The University of North Carolina Chapel Hill recently hired a progressive activist to give a lecture as part of a mandatory Office of Fraternity & Sorority Life program.
One of the topics: “right-handed privilege.”
Led by Christina Parle of the group Social Responsibility Speaks, the event presented “political opinions on intersectional identity, systematic oppression through implicit biases, and identity-based privilege” as fact, according to the Carolina Review.
Parle, who “believes she has a social responsibility to educate others and create space for dialogue related to foundational [equity, inclusion and diversity] concepts,” began with an indigenous land acknowledgment, and then delved into the concept of “privileged identities.”
“How many of you, when you go to the grocery store, need somebody to help you with the top shelf?” Parle asked. Because supermarkets use the law of averages and build for the “average height person,” Parle says this is a “system of oppression.”
Parle followed up with the example of an overweight person having to purchase two airline tickets — more “oppression.” And then the coup de grâce:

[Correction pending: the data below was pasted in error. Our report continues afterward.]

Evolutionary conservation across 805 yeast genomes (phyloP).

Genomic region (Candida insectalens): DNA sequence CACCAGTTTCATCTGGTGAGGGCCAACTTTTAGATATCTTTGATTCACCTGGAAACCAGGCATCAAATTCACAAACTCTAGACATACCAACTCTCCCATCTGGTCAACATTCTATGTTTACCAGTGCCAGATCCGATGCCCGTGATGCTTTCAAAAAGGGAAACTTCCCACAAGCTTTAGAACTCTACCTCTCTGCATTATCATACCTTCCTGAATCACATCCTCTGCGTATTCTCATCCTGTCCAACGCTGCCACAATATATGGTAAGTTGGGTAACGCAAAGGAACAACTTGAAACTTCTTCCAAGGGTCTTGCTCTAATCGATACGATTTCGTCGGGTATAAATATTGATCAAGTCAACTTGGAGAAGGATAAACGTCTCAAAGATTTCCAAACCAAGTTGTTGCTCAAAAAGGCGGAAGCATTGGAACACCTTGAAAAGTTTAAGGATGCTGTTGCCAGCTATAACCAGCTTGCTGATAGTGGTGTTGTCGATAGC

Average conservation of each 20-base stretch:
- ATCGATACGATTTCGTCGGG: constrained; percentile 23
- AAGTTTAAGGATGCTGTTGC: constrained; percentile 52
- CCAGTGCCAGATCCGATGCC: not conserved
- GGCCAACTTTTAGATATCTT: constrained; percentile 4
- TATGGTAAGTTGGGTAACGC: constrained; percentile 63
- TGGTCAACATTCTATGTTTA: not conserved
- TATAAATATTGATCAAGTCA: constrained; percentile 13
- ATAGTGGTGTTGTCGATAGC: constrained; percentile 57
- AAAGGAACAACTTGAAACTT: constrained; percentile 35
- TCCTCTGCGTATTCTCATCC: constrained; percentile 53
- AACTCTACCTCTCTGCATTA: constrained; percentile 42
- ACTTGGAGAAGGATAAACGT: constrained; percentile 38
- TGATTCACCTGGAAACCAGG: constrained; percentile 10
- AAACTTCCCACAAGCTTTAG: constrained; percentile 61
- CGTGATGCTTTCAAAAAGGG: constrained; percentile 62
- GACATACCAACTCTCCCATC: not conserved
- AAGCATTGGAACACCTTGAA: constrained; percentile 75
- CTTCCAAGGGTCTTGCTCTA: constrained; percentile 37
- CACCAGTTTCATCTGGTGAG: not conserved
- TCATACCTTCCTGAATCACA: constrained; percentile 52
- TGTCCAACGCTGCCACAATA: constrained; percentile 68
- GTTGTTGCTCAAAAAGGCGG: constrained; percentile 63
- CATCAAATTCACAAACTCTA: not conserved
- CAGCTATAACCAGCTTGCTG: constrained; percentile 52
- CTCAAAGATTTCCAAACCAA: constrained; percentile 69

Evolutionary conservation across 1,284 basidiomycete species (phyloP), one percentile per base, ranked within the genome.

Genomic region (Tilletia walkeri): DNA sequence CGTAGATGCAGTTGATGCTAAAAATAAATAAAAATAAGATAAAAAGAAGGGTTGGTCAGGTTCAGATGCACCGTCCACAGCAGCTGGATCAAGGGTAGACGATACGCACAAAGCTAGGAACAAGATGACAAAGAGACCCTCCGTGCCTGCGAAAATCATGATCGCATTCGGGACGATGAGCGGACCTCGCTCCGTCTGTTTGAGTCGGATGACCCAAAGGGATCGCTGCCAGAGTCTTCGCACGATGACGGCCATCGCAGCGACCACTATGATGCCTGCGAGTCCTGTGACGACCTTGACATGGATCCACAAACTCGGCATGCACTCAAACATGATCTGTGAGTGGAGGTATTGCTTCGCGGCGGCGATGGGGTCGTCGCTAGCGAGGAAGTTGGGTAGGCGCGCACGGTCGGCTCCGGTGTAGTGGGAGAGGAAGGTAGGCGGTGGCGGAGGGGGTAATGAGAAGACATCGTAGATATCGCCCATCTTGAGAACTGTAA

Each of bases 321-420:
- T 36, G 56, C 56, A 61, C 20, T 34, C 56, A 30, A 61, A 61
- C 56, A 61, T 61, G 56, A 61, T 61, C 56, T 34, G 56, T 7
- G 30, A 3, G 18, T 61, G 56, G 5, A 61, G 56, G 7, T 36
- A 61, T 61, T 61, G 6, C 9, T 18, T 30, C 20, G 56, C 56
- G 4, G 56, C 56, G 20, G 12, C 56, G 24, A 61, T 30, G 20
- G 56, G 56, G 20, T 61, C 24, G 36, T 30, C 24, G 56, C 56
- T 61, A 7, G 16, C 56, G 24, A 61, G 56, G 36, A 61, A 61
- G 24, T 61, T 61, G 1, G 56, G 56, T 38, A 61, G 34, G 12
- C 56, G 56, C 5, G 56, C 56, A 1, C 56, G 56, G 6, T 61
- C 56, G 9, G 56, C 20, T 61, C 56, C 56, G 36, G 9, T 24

Parle asserted that right-handed privilege is yet another system, explaining that it has “made left-handed people invisible by setting the standard.” A slide explaining the advantages of being aligned with systems of power and another on the privileges of right-handedness emphasized how “this system supports, empowers, and advantages the right folks,” while it “disempowers, or sometimes harms, the left folks.” After a moment of consideration, the labels of “right-handedness” and “right-handed privilege” were replaced with “whiteness” and “white privilege.” Next, the words “able-bodied” and “ability privilege” were shown, drawing a direct conflation between the various culprits of systematic harm.
Parle became irritated with students not taking her seriously after she put up several images including “a doctor in a hijab, an Asian child doing math, an amputee competing in the long jump, an overweight child eating a burger, and a boy playing with a pink doll house.”
When asked for their “first thought” about each photo, students yelled out terms like “burgers!” and “toys!”
“So here’s the deal,” Parle responded. “Some of you are saying it out loud because you think it’s funny but realistically, all of your brains are doing things that are probably a lot more shitty [sic] than burgers and toys.”
One student told the Review there is “no way the university should be funding [Parle’s event].” Another said Parle was “very aggressive and accusatory” … which is weird given the diversity “expert’s” work deals with conflict resolution and “creating a space where people at different levels of knowledge on [equity and diversity] can learn individually and together.”
IMAGE: Instagram screencap